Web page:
From Radio Free Asia, “China Fears Euro Slide,” reporting on the Chinese government’s protests that the decline in the Euro’s value ties its hand on revaluing its own currency.
Patricia Mears, director of international commercial affairs at the National Association of Manufacturers in Washington, said there will always be new reasons to put off currency reforms.
“They are never going to find a perfect time. There are always going to be conditions that could be of concern to them,” said Mears. “But the reality is the longer they put this off, the more protectionism grows around the world.”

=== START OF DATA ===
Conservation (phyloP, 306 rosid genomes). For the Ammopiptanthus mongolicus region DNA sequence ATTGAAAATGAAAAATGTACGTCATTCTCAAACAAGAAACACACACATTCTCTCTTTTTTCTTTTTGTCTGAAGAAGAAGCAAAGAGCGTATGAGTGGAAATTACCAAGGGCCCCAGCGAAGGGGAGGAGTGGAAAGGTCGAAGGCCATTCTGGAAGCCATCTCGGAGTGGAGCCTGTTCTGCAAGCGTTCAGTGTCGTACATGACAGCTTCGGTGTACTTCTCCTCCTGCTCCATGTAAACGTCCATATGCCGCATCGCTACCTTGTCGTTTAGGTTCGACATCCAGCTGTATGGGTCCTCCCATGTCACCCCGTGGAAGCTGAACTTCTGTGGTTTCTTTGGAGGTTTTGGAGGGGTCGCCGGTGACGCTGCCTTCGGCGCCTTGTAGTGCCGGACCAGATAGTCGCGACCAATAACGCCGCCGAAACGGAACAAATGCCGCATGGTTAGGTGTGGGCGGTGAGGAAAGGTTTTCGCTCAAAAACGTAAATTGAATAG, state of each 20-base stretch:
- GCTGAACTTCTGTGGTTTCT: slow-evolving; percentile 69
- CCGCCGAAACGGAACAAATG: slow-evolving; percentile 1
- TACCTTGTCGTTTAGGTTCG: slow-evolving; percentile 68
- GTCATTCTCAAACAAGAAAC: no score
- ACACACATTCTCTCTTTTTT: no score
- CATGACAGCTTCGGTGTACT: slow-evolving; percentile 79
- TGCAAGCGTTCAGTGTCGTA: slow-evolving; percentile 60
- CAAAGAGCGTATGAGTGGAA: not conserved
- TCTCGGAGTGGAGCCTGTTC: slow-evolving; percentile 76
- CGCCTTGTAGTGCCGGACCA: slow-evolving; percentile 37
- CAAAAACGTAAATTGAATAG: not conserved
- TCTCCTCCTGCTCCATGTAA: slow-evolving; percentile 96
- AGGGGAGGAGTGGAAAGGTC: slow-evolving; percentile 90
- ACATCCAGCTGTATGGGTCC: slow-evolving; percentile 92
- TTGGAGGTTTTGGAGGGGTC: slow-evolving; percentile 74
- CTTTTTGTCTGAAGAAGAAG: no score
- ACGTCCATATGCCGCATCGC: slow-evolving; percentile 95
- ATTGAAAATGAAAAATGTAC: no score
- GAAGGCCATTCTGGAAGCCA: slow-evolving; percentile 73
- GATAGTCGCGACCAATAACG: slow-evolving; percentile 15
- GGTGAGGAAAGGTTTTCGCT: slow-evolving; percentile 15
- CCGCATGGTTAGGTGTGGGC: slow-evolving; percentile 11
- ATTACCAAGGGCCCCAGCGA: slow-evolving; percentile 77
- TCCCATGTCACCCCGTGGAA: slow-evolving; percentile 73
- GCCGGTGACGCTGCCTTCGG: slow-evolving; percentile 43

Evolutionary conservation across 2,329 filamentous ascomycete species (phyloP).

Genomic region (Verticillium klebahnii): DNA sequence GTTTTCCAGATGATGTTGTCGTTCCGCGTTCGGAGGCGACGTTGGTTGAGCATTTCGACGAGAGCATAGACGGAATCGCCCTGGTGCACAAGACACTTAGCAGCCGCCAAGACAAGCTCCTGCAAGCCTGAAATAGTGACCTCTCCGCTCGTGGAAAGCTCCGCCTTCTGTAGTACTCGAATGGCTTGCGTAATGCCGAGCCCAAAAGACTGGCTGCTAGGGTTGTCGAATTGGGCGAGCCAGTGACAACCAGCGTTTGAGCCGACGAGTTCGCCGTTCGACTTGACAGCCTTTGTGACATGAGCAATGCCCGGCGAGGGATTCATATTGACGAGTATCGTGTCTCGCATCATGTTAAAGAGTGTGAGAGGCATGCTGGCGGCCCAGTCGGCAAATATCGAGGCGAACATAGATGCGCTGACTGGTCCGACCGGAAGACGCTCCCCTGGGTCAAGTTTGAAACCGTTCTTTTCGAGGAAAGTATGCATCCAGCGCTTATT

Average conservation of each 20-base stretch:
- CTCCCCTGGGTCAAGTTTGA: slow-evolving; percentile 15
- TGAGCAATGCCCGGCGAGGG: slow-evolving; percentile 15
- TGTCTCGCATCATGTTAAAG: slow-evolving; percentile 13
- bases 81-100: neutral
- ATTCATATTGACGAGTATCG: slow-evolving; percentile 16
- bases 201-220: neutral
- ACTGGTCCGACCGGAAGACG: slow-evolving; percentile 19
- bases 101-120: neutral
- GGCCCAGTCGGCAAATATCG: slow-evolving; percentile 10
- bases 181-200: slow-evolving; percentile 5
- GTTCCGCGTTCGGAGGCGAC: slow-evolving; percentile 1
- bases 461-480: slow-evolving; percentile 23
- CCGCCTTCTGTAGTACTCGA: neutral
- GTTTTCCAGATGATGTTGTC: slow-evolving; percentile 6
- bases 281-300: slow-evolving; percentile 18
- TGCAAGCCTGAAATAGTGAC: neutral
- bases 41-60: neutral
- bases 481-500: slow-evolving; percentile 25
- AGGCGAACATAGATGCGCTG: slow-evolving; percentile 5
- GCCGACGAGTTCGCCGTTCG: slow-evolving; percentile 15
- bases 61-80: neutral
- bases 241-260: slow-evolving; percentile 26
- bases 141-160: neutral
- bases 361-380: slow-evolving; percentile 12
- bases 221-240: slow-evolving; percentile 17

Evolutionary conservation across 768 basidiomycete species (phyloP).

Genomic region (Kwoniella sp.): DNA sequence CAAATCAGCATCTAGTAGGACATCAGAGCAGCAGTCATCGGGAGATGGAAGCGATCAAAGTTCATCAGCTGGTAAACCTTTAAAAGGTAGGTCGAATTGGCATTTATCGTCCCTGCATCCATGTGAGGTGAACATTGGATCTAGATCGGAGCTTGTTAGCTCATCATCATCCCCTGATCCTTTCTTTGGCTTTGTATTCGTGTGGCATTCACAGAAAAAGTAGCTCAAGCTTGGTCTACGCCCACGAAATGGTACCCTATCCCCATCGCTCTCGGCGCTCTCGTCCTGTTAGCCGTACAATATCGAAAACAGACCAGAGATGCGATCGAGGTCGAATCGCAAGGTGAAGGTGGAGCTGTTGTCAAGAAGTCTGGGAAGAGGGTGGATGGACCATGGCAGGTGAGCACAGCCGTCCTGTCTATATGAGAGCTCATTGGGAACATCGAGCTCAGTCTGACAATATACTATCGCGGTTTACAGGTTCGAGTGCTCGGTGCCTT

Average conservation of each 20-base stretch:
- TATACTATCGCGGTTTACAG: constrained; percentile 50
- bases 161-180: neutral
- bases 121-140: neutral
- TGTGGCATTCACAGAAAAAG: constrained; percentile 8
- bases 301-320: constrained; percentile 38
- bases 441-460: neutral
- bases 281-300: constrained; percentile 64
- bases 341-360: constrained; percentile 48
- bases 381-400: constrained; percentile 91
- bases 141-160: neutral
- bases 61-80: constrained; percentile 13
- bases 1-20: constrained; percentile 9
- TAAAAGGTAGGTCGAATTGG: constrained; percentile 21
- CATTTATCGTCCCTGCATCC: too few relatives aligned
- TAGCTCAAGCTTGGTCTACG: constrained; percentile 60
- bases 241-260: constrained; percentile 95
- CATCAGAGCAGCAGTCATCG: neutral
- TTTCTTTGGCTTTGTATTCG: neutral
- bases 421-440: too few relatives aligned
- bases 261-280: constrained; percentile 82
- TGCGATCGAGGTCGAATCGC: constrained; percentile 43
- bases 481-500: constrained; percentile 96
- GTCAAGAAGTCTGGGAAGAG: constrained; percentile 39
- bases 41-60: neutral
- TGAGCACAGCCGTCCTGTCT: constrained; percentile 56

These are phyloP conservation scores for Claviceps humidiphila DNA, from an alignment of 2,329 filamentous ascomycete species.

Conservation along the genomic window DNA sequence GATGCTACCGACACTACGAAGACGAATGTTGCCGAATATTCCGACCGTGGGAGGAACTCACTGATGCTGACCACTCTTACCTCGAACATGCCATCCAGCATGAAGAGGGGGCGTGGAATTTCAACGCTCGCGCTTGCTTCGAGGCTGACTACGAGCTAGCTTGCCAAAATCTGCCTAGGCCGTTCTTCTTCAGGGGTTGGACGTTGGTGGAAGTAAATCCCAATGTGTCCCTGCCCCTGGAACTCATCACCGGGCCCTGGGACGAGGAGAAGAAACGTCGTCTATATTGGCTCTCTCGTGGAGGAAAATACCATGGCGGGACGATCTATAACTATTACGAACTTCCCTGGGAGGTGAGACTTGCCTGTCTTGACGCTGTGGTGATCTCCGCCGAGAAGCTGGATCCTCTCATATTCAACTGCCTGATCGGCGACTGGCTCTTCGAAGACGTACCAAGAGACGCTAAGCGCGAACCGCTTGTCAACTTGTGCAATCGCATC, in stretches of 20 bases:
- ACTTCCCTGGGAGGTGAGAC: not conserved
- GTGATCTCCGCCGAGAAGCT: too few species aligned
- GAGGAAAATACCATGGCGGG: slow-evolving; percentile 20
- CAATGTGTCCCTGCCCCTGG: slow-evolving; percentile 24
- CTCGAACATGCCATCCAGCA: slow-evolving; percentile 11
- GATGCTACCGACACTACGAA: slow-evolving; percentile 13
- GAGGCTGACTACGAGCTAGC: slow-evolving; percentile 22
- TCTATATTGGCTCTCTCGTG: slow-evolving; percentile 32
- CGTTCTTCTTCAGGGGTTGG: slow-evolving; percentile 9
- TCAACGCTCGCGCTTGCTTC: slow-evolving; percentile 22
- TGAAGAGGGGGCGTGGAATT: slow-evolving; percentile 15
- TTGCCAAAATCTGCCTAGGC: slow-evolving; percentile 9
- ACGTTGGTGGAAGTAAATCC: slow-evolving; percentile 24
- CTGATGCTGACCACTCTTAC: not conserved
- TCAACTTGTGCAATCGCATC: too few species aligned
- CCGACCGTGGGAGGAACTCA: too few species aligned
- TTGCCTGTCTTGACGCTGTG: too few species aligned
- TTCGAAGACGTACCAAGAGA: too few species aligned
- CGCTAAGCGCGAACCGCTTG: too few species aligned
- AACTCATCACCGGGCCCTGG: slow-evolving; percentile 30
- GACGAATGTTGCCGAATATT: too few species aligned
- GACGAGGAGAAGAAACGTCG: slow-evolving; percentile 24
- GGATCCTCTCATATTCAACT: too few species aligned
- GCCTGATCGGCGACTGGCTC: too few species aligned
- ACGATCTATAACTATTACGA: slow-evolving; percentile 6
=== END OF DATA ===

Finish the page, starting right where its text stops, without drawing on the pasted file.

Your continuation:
“Basically, the Chinese have got to end this policy,” she said.
In March, 130 members of the U.S. House from both parties urged the Obama administration to slap duties on Chinese goods because of its currency policy. Fourteen senators also sponsored bipartisan legislation that could impose tariffs if China fails to act on the yuan.
Mears said lawmakers are unlikely to be swayed by the euro argument after the United States recorded a $51.7-billion trade deficit with China in the first quarter of the year.
“I think it’s highly unlikely that they’re going to give China a pass,” said Mears.
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